One of the primary tasks of a family or multifamily office is to ensure good planning, largely through the coordination of external professionals serving the family, but perhaps the most important thing is to resolve any problems of governance in order to lay the foundations for a successful future in the preservation of capital and a smoother path in family wealth management.
Here are some of the issues brought to the table as part of the presentation "Family Office as a Client”, which was held last Tuesday as part of the FIBA Wealth Management Forum in Miami. The conference, chaired by Allison P. Shipley, principal of Tax- Personal Financial Services Practice at PwC, included the participation of Santiago Ulloa, managing partner of WE Family Office, Annette V.Franqui, managing director of ForrestalCapital and Drake Jackman, managing director and head of LatAm for Northern Trust.
For Ulloa, when the time comes to get to work with a family, what that family wants to do, and where they want to go, outweighs the size of their wealth, which means that their purpose of organization takes precedence. Hence, he stressed that the first thing to do is to solve any problems of governance and legal structure. Often, members of the same family live in different jurisdictions, and on many other occasions face a serious lack of organization which leads the family aimlessly. Also, but not less important, is the task of coordinating and managing the various external suppliers who serve the family. “The trend in this regard is to hire the top of the class. We have internal resources and we coordinate with outside professionals.”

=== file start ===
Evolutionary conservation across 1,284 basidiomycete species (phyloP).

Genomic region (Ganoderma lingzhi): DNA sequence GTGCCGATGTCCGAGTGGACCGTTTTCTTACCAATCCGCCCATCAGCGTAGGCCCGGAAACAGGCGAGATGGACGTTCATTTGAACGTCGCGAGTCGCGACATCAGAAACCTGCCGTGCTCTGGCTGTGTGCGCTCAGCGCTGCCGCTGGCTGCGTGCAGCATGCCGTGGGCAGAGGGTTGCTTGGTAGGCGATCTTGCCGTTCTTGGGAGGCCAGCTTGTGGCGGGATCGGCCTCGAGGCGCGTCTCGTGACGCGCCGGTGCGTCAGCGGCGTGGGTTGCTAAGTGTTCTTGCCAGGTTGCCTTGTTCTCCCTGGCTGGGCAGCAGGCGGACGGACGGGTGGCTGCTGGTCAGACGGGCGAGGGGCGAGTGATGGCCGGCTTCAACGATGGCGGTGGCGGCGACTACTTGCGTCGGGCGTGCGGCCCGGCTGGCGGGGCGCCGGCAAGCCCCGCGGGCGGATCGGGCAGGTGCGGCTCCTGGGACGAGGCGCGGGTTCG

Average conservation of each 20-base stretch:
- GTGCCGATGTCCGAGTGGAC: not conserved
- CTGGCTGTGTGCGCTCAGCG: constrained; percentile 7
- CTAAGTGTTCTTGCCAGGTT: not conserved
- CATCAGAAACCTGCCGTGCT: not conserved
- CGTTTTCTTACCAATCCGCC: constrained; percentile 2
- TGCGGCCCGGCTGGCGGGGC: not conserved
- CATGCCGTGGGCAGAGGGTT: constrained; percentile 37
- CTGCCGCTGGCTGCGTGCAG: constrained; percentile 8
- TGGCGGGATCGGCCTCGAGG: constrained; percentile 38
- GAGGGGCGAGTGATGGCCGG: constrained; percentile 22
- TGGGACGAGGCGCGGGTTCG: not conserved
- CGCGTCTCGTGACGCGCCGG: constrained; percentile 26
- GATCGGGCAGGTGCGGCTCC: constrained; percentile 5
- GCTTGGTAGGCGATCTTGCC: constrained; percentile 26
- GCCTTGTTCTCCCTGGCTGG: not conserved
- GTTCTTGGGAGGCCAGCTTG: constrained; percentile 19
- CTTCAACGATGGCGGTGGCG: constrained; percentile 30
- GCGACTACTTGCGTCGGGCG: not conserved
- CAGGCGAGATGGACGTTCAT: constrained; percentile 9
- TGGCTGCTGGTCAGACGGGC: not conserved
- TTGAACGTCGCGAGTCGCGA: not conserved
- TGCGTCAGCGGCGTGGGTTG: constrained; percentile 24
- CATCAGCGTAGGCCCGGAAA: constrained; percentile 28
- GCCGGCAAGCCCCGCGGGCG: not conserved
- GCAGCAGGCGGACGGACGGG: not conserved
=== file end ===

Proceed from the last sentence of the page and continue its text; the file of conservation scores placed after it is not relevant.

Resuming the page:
In this respect, Franqui pointed out that a family office must work together with family office service providers and also ensure that the established plan is followed.
With regard as to which trends currently move the industry, attendees agreed that many of the families they work with have members of the same family in different jurisdictions; hence the need for structuring, and for working towards complying with the various tax jurisdictions. Another trend which is found among family offices is the increase in joint ventures with other families, as well as that, increasingly, the family is seeking control and further training.
Franqui underlined that those cases of families wanting to do things together are becoming more and more common; and explained that in Southern Florida’s case, anetwork is emerging, and that this networking will eventually give significant results between now and 10-15 years. This is due to families who have been settling in the area in recent years, who already know, or are getting to know each other, and are laying business opportunities on the table.
For Ulloa, families are looking for direct investments because not everyone is willing to take the risk of investing in private equity. In this regard, Franqui agreed that closeness and knowledge take precedence over risk. “Thetendency to invest close, in those things that are familiar, still prevails,” hesaid.
Another important task of the family office is to “sit in on it” in order to gain a complete picture of the problems and needs of the family. “We manage any investments, from real assets such as the property management of real estate, to the most sophisticated, such as structuring a private equity,” Franqui said.
Meanwhile, Jackman, from Northern Trust, noted the importance of establishing regular meetings between family members, in order to, amongst other things, educate them on the risks they take, and to take the opportunity to also start educating the next generation, “which must be encouraged to work and to find out which is the area in which they can add the most value.”
The second edition of FIBA Wealth Management Forum 2014 was held last week in Miami with the participation of over 200 professionals, who during the sessions were able to hear, first hand, the issues and problems concerning industry.